|Originally posted by markkent
because of encryption. If someone is broadcasting something with an intent to allow only 1 or 0 copies then they will encrypt it so that only compliant hardware/software will be able to de-crypt it. By "compliant" I mean authorized hardware/software that follows the broadcasters intent.
Not just encryption--most importantly, authentication. A piece of equipment which wants to receive protected content (a "sink", like a recorder) must convince the piece of equipment which has that content (a "source", like a cable or DBS STB) that it is authorized to participate in DTCP. Once the two devices are satisfied with each other's credentials, they then exchange information (in an encrypted fashion) to determine the set of public keys that will be used to encrypt the MPEG-2 data before it's passed between them. You have to have the matching private keys to decrypt the data--only the device that requested it can make any sense of it.
If that initial authentication step is not successful, no protected video is placed on the cable to be captured. Even after it starts, every couple of seconds, the source issues a challenge that only the sink that authenticated the link can successfully respond to (to keep people from disconnecting the line after authentication to an authorized sink and connecting it to something else).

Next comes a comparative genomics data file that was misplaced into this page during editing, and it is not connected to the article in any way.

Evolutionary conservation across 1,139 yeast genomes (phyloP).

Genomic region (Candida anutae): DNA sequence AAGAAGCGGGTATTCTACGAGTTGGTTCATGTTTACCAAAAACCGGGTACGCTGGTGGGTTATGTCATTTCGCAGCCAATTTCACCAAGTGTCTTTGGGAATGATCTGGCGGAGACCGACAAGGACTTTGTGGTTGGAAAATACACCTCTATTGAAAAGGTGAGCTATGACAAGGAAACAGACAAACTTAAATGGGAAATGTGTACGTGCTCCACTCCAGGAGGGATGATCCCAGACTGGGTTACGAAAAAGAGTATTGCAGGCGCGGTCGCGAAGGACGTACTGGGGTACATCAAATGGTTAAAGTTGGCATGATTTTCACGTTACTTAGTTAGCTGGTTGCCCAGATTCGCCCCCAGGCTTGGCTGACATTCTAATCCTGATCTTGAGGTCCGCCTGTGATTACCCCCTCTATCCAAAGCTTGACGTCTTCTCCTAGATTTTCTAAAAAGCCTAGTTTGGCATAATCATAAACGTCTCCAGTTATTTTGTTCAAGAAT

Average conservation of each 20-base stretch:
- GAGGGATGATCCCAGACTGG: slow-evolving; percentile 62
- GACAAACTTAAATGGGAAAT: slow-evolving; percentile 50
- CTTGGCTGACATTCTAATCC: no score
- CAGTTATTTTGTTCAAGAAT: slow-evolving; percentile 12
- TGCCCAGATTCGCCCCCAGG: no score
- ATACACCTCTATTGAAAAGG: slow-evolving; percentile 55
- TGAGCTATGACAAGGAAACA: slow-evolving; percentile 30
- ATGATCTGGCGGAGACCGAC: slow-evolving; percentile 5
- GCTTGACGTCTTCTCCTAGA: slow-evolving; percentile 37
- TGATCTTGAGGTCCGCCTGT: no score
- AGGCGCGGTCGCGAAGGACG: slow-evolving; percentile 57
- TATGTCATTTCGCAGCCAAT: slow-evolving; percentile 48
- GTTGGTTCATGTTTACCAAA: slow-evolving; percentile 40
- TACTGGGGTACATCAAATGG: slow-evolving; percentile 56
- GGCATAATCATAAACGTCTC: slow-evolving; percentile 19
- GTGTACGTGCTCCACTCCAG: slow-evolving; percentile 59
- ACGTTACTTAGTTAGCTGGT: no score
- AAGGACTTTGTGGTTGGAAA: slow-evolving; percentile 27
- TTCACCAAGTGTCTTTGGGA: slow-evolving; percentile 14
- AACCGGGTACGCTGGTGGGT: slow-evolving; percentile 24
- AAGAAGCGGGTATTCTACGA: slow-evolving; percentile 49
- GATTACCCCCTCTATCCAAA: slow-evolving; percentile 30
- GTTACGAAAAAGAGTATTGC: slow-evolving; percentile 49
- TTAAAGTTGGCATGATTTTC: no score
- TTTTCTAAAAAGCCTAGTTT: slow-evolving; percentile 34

There are four levels of protection in DTCP (actually, they all stem from CGMS)--"Copy Freely", "Copy One Generation", "Copy No More" and "Copy Never". "Copy Freely" data is not encrypted and no authentication is performed before sending it. "Copy One Generation" data can be copied once by a compliant device, but the playback of those recordings must be marked "Copy No More", which no compliant device will record. "Copy Never" not only is not be to recorded by a compliant device (except a PVR, which isn't allowed to archive it, only to buffer it for pausing and rewinding, etc), it is protected by a second, much stronger form of authentication; recording devices other than PVRs are not factory-provisioned with the information that they'd require to pass that authentication--they basically can't even ask a source to send "Copy Never" content to them.
-- Mike Scott